If you have kids, wintertime can be particularly challenging. Art projects are always a creative and nurturing way to keep children's hands (and minds) productive. Introducing arts and crafts from other countries is a great way to learn about different cultures while still having fun. Folk art from the islands of Fiji is a perfect way to try your hand at these objects that have been created for centuries.
Fiji is a group of islands with a rich history that spans more than 35 centuries. Its inhabitants are made up of an influx of people from Polynesia, Melanesia, Micronesia and European explorers and traders [source: Lonely Planet]. The people of Fiji have distinct art forms that have been practiced for centuries -- pottery, woodcarving, basket making and mat weaving.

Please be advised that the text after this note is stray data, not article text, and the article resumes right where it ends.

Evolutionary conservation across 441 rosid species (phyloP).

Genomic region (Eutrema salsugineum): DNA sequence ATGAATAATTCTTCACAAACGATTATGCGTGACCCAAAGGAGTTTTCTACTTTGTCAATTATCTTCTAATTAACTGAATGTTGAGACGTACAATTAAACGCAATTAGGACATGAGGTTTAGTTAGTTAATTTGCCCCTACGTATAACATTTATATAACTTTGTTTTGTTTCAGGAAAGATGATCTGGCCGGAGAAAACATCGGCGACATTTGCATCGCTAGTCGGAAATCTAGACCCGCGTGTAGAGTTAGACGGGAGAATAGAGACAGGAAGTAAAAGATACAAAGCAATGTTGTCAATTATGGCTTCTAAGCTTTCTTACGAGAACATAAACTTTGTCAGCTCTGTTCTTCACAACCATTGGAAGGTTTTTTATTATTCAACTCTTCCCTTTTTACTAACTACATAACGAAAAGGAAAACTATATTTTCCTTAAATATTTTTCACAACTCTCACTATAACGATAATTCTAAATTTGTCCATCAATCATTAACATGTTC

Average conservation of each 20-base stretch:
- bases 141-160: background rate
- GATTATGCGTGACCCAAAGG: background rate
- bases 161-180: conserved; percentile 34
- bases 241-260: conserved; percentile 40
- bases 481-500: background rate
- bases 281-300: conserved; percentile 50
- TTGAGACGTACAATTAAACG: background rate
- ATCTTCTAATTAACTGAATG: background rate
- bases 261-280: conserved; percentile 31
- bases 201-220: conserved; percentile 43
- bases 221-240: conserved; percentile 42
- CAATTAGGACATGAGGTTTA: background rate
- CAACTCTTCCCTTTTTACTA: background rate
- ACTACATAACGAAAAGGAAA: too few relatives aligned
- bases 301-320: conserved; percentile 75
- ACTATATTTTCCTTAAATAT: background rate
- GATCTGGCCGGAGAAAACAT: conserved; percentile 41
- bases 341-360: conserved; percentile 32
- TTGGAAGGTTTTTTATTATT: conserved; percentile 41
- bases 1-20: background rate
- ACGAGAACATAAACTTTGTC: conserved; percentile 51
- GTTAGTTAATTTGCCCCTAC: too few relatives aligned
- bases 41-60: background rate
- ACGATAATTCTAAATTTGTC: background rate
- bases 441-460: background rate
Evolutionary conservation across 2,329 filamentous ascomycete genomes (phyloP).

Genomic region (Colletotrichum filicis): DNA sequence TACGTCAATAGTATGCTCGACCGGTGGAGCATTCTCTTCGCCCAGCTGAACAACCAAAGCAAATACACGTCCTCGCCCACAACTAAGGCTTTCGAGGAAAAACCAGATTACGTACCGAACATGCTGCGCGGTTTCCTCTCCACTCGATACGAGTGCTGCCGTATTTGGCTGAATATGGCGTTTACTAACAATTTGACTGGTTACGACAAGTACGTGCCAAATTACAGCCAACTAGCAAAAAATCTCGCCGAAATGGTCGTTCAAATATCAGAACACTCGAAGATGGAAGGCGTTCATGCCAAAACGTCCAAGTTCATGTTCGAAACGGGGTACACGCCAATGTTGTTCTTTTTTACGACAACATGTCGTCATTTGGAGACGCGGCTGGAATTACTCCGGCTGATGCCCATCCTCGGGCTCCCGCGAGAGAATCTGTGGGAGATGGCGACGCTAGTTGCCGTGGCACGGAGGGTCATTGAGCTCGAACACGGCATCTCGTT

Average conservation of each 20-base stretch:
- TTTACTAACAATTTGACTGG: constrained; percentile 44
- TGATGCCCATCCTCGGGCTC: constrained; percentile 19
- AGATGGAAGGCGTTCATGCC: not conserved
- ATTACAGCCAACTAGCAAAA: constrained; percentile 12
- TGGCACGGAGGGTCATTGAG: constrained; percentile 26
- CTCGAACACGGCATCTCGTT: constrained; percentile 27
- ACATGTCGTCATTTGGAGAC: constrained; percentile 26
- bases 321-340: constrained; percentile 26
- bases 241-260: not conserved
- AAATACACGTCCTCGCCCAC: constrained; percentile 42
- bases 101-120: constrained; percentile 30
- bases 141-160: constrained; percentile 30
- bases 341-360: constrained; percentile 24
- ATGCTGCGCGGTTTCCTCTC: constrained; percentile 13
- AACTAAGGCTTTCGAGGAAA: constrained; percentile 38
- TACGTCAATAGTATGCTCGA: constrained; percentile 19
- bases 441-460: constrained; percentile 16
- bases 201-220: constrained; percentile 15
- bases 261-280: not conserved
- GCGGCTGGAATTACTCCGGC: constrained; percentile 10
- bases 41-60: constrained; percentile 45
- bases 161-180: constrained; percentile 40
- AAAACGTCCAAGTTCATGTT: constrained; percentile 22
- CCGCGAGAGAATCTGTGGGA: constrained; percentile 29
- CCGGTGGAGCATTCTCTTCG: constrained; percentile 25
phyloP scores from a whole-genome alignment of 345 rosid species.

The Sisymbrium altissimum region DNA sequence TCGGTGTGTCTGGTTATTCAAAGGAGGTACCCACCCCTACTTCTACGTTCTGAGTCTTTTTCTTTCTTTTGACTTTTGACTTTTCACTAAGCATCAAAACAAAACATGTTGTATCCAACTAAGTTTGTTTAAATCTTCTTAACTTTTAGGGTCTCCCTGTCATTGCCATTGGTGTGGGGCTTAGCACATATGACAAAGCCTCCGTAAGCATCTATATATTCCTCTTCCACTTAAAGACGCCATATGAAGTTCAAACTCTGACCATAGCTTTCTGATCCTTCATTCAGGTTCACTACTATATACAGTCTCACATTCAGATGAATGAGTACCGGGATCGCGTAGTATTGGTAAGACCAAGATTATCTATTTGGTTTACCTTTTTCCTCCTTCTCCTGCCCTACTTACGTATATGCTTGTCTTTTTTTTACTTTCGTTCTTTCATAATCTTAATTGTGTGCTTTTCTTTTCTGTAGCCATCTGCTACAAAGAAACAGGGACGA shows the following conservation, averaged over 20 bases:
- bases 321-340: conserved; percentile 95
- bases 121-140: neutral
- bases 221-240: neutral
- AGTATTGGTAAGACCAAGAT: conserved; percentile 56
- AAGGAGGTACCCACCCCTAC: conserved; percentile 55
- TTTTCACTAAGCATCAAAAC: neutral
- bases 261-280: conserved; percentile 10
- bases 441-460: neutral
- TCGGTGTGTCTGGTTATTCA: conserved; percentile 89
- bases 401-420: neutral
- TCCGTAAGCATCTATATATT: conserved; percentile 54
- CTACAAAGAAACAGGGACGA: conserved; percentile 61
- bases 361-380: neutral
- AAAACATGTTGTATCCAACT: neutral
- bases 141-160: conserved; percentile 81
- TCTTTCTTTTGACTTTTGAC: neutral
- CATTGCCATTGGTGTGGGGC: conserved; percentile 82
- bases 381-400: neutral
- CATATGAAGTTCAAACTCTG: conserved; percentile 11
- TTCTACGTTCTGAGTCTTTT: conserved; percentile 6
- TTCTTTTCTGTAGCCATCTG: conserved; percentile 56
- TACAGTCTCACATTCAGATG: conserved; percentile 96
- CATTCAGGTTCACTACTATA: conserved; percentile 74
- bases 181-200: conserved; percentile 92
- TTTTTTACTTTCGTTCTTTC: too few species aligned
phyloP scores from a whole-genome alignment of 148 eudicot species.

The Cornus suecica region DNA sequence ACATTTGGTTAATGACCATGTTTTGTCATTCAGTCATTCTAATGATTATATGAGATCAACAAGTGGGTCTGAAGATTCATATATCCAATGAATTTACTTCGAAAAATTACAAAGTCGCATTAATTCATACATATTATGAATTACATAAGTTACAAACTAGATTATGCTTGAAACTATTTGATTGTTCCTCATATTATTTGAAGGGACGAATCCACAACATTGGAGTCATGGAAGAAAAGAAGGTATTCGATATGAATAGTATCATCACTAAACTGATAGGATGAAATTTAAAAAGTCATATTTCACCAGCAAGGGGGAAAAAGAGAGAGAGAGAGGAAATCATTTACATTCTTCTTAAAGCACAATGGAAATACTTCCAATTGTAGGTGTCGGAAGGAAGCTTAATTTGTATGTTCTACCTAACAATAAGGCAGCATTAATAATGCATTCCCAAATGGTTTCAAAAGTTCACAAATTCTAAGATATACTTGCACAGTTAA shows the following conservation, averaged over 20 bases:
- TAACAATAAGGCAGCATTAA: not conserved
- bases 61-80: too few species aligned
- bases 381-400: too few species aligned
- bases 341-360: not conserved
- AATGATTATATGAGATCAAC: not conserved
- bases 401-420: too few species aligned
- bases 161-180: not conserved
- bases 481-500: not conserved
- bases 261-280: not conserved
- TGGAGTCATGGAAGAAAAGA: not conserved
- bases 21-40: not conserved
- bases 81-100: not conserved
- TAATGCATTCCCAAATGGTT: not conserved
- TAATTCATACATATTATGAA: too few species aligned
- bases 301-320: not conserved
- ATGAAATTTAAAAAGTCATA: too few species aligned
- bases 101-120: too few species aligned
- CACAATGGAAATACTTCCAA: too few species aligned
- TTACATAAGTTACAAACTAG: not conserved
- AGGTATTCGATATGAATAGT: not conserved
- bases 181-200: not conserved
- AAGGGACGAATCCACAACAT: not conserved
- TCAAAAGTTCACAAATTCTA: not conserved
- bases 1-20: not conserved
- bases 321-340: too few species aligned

The practice of different art forms seems to be gender-based -- women have traditionally been potters and basket weavers, while men are the woodworkers [source: Fiji Guide]. In the thousands of years since these art forms have been created, they're still made with traditional tools and materials. The clay comes right from the earth, but you can obviously buy some from a craft store. Fijian pottery has never been adapted to a pottery wheel, so you can try making bowls or pots simply by building up the clay and shaping it. You can use rocks or cornhusks to smooth the clay, as well as make textures around the piece. Fijian pottery is never glazed, so once your piece is dry, you're finished.